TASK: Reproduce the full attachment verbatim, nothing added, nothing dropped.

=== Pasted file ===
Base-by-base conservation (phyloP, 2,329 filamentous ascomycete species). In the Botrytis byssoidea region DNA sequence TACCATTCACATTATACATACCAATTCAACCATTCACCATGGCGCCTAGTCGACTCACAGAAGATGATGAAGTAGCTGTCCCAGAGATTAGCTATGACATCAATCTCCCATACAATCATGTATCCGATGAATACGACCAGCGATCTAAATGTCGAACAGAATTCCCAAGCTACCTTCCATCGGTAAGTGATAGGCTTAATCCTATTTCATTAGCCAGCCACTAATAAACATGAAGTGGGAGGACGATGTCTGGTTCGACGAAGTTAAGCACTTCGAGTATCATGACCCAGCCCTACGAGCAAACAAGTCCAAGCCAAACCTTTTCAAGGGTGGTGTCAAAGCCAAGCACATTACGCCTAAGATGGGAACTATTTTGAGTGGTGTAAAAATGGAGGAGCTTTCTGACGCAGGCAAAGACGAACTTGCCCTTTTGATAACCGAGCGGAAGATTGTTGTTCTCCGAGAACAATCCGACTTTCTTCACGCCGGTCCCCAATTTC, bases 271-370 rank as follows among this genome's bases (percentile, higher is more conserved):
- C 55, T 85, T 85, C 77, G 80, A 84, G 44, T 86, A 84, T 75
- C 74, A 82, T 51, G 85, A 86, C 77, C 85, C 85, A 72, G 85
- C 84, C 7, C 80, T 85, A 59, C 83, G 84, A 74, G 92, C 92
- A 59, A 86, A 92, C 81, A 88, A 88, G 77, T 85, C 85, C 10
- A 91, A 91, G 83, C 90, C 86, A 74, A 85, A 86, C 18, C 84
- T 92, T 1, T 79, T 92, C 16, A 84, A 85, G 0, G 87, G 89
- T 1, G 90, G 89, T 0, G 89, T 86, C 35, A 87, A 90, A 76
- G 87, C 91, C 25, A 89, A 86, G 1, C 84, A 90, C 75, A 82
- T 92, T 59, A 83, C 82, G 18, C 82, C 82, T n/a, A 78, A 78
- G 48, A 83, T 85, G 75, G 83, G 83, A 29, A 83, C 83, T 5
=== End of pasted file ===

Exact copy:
Base-by-base conservation (phyloP, 2,329 filamentous ascomycete species). In the Botrytis byssoidea region DNA sequence TACCATTCACATTATACATACCAATTCAACCATTCACCATGGCGCCTAGTCGACTCACAGAAGATGATGAAGTAGCTGTCCCAGAGATTAGCTATGACATCAATCTCCCATACAATCATGTATCCGATGAATACGACCAGCGATCTAAATGTCGAACAGAATTCCCAAGCTACCTTCCATCGGTAAGTGATAGGCTTAATCCTATTTCATTAGCCAGCCACTAATAAACATGAAGTGGGAGGACGATGTCTGGTTCGACGAAGTTAAGCACTTCGAGTATCATGACCCAGCCCTACGAGCAAACAAGTCCAAGCCAAACCTTTTCAAGGGTGGTGTCAAAGCCAAGCACATTACGCCTAAGATGGGAACTATTTTGAGTGGTGTAAAAATGGAGGAGCTTTCTGACGCAGGCAAAGACGAACTTGCCCTTTTGATAACCGAGCGGAAGATTGTTGTTCTCCGAGAACAATCCGACTTTCTTCACGCCGGTCCCCAATTTC, bases 271-370 rank as follows among this genome's bases (percentile, higher is more conserved):
- C 55, T 85, T 85, C 77, G 80, A 84, G 44, T 86, A 84, T 75
- C 74, A 82, T 51, G 85, A 86, C 77, C 85, C 85, A 72, G 85
- C 84, C 7, C 80, T 85, A 59, C 83, G 84, A 74, G 92, C 92
- A 59, A 86, A 92, C 81, A 88, A 88, G 77, T 85, C 85, C 10
- A 91, A 91, G 83, C 90, C 86, A 74, A 85, A 86, C 18, C 84
- T 92, T 1, T 79, T 92, C 16, A 84, A 85, G 0, G 87, G 89
- T 1, G 90, G 89, T 0, G 89, T 86, C 35, A 87, A 90, A 76
- G 87, C 91, C 25, A 89, A 86, G 1, C 84, A 90, C 75, A 82
- T 92, T 59, A 83, C 82, G 18, C 82, C 82, T n/a, A 78, A 78
- G 48, A 83, T 85, G 75, G 83, G 83, A 29, A 83, C 83, T 5